DOOCY: OK, so the wall would help it sounds like. [Fox News, Fox & Friends, 5/5/17]
Brian Kilmeade: “Many [unaccompanied minors] turned out to be gang members.” Fox host Brian Kilmeade claimed that vulnerable immigrants under the age of 18, many of whom are fleeing gang violence in their home countries, “turned out to be gang members.” From the May 2 edition of Fox & Friends:
BRIAN KILMEADE (CO-HOST): The MS-13. This is new to some people -- not new to you.
SHERIFF TIMOTHY SINI: That’s right. So, MS-13 has been in this country since the ‘80s. They’re approximately 10,000 strong in our country, 30,000 strong worldwide. A very violent gang. They engage in violence for violence’s sake. And when they do engage in violence, it’s brutal.
KILMEADE: And what they’re doing is using younger people than you would think, right?
KILMEADE: And a lot of people think -- and the people I was talking to yesterday -- say when those kids surged across our border, unaccompanied minors, they got stuck into school systems, many on Long Island. And now these classes were overcrowded, and many of them turned out to be gang members.
SINI: There’s no doubt that MS-13 preys on immigrant communities. MS-13 is going to prey on the vulnerable, so when you’re dealing with folks who are coming here who are not with their parents, who are here in this country for the first time, they don’t have the social network or as large of a social network as you or me, they’re going to certainly be prime targets for a gang like MS-13. [Fox News, Fox & Friends, 5/2/17]
Experts say gang eradication relies on integrating immigrants and local enforcement -- not immigration policy
WTOP: Law enforcement officials “describe the ideal anti-gang method as … education, intervention/prevention and enforcement.” WTOP, Washington, D.C.’s local news station, published a piece that outlined law enforcement’s prescription for battling MS-13 as “a three-pronged approach: education, intervention/prevention and enforcement.” Capt. Paul Cleveland of Fairfax County, VA, who is a member of Virginia police’s anti-gang unit, told WTOP that offering immigrant kids after-school activities and keeping them away from gangs is just as important as finding and detaining gang members. [WTOP.com, 6/19/17]
CNN: “Experts say using MS-13 to justify cracking down on undocumented immigrants could actually make the gang stronger.” Experts cited in an April 29 CNN report questioned the administration’s focus on immigration policies as a way to eradicate MS-13, saying that the Department of Justice might be “undermining its cause by equating MS-13 to undocumented immigrants.” The article explained that MS-13’s “ranks were continuously strengthened by deportees from the US returning home”:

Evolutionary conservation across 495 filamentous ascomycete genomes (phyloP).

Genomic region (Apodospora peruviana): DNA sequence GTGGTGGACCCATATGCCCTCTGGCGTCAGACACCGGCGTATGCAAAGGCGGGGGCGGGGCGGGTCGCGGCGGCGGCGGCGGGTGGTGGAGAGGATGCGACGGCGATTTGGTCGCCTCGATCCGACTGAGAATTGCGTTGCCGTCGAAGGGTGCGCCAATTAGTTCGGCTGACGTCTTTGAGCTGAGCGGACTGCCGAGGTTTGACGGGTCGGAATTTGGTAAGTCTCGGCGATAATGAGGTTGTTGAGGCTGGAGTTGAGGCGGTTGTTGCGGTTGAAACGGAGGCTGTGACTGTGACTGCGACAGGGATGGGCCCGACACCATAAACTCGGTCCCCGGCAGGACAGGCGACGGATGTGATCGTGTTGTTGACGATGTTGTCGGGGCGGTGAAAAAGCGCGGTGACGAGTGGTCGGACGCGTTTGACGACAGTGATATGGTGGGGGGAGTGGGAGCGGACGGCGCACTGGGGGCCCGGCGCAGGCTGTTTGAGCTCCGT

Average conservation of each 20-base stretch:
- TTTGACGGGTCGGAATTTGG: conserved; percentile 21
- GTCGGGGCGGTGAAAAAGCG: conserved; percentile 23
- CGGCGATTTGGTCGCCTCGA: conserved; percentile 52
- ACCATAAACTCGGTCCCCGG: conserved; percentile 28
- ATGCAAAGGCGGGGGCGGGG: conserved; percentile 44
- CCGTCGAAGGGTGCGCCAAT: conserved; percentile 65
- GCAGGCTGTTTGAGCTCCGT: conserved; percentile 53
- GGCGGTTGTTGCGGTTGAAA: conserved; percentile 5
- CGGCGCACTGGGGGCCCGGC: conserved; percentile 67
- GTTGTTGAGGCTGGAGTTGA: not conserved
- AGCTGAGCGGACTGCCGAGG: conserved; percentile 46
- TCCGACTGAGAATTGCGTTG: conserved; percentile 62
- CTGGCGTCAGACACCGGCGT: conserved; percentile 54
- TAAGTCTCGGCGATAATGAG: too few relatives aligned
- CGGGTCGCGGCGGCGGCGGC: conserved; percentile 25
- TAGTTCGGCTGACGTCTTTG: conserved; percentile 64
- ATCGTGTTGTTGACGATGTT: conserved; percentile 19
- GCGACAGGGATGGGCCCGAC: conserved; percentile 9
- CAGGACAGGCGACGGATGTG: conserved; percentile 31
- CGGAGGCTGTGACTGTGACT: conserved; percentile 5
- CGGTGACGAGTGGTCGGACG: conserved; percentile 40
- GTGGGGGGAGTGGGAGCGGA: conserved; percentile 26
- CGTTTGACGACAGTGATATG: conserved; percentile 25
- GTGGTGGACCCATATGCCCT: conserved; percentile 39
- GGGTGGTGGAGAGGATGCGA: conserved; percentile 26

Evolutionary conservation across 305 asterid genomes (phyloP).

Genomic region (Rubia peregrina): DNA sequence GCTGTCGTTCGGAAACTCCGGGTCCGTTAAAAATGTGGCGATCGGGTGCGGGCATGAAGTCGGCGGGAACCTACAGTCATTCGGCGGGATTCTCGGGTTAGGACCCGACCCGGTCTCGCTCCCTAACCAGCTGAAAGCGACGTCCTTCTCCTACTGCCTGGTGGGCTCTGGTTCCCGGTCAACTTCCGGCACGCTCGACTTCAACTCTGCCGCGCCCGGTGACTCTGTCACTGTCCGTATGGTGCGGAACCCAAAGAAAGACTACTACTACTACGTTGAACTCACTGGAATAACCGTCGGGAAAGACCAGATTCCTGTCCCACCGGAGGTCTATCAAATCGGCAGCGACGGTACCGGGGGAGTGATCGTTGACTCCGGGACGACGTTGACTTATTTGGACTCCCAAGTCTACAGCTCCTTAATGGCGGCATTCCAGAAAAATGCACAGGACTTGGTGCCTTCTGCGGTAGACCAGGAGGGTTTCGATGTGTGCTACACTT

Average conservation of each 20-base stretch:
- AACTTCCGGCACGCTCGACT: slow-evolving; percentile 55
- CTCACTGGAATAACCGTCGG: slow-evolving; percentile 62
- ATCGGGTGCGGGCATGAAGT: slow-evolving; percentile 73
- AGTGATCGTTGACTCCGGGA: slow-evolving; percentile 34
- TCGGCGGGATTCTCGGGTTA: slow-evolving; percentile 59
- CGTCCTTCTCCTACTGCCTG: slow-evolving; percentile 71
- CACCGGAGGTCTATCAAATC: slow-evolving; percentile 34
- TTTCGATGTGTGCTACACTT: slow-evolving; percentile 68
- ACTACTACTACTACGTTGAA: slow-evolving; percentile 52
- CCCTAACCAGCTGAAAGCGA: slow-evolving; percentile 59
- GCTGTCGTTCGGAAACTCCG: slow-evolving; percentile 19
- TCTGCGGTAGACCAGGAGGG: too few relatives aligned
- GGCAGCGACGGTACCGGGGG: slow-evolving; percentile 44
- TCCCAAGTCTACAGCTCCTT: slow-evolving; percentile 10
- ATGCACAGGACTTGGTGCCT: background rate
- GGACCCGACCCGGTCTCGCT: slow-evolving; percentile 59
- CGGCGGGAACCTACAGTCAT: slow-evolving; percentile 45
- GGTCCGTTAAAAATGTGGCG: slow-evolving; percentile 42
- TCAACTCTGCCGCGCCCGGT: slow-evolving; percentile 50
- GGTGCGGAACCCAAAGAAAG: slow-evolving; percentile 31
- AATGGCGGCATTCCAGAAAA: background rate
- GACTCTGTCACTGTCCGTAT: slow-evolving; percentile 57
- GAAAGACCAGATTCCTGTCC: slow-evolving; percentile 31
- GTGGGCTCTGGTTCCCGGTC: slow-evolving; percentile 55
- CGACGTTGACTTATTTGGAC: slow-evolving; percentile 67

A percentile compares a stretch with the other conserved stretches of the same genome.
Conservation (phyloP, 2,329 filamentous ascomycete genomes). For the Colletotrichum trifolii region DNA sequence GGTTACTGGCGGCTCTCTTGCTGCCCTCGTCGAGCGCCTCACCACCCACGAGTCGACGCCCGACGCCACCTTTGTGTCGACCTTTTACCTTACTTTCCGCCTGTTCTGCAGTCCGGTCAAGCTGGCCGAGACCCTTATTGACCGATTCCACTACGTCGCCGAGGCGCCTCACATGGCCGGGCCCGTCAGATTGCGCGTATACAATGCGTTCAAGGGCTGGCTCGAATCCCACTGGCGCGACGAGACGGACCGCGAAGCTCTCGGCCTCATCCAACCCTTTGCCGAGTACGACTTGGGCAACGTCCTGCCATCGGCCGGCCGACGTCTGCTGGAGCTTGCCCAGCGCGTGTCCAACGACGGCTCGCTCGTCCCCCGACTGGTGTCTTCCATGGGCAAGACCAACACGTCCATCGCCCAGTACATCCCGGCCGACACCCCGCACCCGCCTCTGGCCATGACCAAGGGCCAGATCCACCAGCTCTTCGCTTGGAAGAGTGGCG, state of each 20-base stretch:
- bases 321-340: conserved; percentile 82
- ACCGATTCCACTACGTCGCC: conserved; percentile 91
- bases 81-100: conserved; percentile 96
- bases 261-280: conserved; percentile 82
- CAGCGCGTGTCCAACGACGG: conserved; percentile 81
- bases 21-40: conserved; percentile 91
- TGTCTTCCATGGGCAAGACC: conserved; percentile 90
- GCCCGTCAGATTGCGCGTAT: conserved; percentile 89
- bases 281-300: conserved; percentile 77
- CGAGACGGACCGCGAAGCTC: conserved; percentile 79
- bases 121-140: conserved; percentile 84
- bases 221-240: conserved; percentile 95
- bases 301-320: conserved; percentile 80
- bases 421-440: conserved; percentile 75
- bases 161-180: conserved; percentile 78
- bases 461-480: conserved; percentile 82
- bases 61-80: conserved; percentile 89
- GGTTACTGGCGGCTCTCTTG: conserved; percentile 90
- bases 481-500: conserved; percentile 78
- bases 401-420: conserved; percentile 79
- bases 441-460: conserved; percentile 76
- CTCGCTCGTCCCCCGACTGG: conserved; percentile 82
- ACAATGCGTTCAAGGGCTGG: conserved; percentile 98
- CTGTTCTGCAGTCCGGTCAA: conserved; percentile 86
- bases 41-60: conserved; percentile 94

But while Liquorie appreciated the federal government wanting to help local law enforcement fight the gang, he questioned whether DOJ was actually undermining its cause by equating MS-13 to undocumented immigrants.
But the truth about the gang, the first street gang to be labeled a “transnational criminal organization” by the US government, is more complicated -- and experts say using MS-13 to justify cracking down on undocumented immigrants could actually make the gang stronger.
While it's unknown how much of the Central American strength of MS-13 was homegrown, a Congressional Research Service analysis of MS-13 found that its ranks were continuously strengthened by deportees from the US returning home, even as members also migrated to the US. [CNN.com, 4/29/17]
Some undocumented immigrants with information about MS-13 did not report it to police out of “fear of deportation.” Multiple people familiar with MS-13 as well as two MS-13 members themselves told CNN that “they think Trump's crackdown on immigrants is actually making MS-13 stronger because witnesses are more reluctant to come forward for fear of being deported.” From the July 28 report:
And several people familiar with MS-13, including two gang members themselves, told CNN they think Trump's crackdown on immigrants is actually making MS-13 stronger because witnesses are more reluctant to come forward for fear of being deported.